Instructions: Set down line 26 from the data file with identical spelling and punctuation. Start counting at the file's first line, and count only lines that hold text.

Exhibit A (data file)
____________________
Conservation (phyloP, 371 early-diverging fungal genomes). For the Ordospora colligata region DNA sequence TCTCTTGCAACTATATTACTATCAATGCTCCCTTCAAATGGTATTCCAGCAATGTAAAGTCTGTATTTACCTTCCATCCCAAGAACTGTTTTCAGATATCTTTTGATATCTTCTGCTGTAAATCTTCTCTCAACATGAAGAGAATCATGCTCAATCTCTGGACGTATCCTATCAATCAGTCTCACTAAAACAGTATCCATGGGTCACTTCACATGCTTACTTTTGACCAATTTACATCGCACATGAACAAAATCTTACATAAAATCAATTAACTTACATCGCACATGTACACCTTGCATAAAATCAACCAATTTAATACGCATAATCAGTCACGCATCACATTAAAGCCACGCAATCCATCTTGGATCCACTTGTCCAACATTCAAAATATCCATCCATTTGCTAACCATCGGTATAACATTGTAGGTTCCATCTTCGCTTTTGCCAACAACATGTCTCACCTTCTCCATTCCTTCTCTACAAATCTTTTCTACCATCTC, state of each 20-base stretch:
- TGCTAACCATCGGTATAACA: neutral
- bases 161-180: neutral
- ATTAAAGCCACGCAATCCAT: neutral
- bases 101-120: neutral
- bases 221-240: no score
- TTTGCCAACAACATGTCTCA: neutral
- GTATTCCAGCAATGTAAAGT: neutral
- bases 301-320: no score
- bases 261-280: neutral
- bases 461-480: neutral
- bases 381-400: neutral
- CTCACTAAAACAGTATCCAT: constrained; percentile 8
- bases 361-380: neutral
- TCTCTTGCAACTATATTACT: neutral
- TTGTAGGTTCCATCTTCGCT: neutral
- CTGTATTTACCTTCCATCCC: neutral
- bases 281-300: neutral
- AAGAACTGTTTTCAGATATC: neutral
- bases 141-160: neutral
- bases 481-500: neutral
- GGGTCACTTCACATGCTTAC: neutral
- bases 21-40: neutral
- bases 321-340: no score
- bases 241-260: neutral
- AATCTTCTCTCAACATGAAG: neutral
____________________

- AATCTTCTCTCAACATGAAG: neutral